The Poet and the Narrator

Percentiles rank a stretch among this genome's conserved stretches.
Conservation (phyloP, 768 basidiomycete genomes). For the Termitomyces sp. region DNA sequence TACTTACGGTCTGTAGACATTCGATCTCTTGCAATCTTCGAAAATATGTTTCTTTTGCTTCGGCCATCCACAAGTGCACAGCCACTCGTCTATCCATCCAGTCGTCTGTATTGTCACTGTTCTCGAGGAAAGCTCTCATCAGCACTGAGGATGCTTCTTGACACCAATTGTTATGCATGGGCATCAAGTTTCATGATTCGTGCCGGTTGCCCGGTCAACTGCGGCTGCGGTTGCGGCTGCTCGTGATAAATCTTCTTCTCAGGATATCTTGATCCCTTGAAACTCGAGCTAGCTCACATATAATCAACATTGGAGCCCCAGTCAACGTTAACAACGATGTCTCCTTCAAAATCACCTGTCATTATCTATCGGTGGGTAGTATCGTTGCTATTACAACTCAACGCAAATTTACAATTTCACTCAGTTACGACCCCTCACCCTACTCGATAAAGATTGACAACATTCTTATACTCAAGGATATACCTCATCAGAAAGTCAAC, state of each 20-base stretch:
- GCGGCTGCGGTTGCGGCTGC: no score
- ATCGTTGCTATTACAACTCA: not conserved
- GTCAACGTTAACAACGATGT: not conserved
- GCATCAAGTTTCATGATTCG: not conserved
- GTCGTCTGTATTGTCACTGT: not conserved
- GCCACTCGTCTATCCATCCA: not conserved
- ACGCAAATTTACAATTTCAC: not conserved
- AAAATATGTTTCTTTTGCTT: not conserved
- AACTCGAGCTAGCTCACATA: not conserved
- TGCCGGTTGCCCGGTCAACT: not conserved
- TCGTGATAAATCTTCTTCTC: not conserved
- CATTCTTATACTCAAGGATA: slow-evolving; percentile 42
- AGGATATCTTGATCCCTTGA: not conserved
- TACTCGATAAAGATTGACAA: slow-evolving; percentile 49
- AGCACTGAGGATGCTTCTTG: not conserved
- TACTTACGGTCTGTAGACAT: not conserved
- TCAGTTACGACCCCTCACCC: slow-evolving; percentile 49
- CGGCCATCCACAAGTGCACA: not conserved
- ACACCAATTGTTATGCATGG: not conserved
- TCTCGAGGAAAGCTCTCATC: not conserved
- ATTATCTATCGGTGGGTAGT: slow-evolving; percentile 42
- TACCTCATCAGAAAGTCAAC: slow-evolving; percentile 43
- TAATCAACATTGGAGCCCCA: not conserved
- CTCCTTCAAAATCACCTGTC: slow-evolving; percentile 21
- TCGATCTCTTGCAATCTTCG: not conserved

Guimerà's facet as a poet was the first for which he became known. It is sufficient to recall that he was established in this genre before his theatre was recognised (to the extent that, in 1877, he was invested with the title of "Mestre en Gai Saber" (Master of the Art of Poetry) in the literary competition known as the Jocs Florals). In fact, at no point did he stop writing poetry, despite his work in the theatre. Nevertheless, his strictly poetic output was scarce, consisting of only two collections, one in 1887 (Poesies [Poems], with a Prologue by Josep Yxart) and the other in 1920 (Segon llibre de poesies [Second Book of Poems]). The most notable feature of his work in this genre is, without a doubt, the wide range of registers he employs, from the intimist and almost colloquial tone of his love poems through to the more vivid and declamatory style of the historical and patriotic poems by way of a vein of popular verse, and the original gesture, vis-à-vis Catalan poetry of the period, of his dedicating a poem to Satan. Unfortunately the poet was overly eclipsed by the playwright, for his poetry signals a way to renewal in Catalan poetry that might have, in part, presented itself as an alternative to the course embodied by Verdaguer. Guimerà's further contributions of the freshness of his poetic language and intuitions that moved towards overcoming the corseted poetic themes of Jocs-Florals rules have not been properly appreciated.